I've always wanted to say that ;)
Stephen Hawking is being quoted in the media as saying that the Higgs Field could wipe out the Universe. His point is that at a high enough energy, it could trigger what's called "vacuum decay," a state whereby a "bubble" of vacuum expands at the speed of light, destroying everything in its path. This could happen if the energy of the field is not constant and eventually changes or, as some media are reporting, if a sufficiently-advanced civilization were to experiment at such high energies.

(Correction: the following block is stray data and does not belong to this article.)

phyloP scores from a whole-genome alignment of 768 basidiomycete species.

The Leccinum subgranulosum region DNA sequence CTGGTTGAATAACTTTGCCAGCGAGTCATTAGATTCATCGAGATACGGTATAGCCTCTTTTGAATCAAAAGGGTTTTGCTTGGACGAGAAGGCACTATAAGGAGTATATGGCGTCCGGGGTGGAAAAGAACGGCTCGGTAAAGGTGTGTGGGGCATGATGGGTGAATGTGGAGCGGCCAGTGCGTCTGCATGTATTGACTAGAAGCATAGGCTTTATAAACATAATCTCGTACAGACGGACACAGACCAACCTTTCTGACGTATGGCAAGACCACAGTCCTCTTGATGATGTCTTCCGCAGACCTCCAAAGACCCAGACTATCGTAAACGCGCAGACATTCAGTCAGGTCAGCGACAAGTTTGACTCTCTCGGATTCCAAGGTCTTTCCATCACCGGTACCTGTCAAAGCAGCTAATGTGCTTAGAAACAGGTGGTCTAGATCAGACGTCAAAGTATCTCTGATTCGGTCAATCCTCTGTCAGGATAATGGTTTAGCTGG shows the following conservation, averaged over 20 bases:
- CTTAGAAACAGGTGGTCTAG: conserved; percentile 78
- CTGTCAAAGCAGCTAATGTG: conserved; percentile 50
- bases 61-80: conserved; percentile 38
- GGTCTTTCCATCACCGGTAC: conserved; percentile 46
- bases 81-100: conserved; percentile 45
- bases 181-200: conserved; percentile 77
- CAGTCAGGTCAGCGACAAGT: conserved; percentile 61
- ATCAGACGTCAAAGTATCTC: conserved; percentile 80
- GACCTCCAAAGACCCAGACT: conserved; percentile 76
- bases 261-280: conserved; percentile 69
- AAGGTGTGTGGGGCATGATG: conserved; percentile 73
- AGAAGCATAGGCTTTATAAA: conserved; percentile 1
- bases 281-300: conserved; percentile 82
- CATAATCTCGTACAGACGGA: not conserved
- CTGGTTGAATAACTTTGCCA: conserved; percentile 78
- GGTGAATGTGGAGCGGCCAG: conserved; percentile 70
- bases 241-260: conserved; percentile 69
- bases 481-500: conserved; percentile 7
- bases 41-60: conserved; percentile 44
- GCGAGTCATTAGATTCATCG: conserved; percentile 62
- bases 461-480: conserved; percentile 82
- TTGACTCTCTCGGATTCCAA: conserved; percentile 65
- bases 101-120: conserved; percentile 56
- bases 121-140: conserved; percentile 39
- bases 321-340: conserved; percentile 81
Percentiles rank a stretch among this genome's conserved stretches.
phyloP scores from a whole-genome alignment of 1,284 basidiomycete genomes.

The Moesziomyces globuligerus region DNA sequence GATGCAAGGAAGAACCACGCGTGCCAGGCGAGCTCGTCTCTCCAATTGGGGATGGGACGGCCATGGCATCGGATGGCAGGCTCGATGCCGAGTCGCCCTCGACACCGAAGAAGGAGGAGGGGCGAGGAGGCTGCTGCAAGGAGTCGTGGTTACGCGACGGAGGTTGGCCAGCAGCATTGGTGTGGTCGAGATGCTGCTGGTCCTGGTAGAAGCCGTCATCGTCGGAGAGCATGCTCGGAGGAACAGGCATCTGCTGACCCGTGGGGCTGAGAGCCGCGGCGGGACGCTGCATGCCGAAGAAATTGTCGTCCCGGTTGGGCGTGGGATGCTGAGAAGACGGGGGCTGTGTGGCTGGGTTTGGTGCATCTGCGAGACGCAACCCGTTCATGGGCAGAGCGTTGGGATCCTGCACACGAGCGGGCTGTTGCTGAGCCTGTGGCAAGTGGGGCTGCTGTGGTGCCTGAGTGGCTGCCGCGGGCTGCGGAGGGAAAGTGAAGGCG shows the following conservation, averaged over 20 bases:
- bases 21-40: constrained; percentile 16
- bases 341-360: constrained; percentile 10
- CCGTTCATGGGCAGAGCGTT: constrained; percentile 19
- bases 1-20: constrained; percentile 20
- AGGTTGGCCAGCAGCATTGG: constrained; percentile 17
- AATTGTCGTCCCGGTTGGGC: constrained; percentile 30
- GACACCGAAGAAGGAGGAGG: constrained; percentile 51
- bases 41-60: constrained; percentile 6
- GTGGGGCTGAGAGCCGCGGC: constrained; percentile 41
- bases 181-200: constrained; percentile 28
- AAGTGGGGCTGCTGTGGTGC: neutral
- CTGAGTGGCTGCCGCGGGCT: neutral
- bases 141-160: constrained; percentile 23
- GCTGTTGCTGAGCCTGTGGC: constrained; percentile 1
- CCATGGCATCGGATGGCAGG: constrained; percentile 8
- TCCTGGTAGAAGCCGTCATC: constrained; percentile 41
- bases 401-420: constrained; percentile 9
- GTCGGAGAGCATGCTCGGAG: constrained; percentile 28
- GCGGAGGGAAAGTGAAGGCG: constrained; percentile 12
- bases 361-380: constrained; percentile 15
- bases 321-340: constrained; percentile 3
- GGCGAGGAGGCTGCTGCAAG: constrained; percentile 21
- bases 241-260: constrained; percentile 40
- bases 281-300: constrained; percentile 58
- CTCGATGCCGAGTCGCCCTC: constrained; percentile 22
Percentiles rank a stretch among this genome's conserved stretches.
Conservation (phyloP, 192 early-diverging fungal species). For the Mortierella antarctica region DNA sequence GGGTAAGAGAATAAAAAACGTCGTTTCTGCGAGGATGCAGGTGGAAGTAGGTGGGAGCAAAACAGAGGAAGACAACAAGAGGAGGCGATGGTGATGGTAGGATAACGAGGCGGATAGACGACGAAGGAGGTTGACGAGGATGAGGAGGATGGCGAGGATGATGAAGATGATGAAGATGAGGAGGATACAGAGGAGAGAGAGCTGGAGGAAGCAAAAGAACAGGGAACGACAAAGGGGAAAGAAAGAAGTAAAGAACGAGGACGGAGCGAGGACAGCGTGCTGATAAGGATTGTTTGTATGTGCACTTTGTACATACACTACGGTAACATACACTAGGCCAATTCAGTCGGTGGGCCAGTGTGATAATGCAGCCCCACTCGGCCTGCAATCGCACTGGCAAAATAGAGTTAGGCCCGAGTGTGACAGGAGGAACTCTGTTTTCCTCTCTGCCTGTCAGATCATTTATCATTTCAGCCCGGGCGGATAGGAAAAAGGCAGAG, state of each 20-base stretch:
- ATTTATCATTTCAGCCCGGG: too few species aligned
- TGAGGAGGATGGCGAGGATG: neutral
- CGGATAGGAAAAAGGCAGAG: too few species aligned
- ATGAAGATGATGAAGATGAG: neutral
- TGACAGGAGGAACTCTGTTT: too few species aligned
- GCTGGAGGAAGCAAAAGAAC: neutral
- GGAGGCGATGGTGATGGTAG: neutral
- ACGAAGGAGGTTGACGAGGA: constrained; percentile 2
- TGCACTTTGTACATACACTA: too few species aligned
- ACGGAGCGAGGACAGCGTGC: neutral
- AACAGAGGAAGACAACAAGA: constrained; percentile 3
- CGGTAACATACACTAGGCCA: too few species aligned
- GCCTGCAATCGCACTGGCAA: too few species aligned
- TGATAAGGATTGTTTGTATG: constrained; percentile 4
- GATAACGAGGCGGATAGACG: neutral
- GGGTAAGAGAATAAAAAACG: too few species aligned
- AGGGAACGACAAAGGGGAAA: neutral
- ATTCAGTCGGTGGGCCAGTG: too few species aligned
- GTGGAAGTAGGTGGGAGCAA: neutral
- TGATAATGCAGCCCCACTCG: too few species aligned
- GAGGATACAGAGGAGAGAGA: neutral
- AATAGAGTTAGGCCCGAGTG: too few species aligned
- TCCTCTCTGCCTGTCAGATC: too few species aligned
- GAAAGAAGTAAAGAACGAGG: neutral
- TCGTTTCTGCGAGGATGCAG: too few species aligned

To do this would require a linear accellerator, as we understand them, the size of the orbit of the Earth. Not something we're about to build any time soon.
Here's why everyone is wrong, at least about the second part: if it could have happened, it would have by now. Indeed, anything that any civilization could do to destroy the Universe would have resulted in such destruction long ago. The Universe is huge. If something could have happened, it would have. To think that in the 13.7 billion years that we think the Universe has been here NOTHING capable of destroying it has happened yet, but just might any day now is the pinnacle of self-importance. The odds just aren't there.
So relax. The Universe will be here tomorrow. I'm prepared to bet on it, in fact ;)
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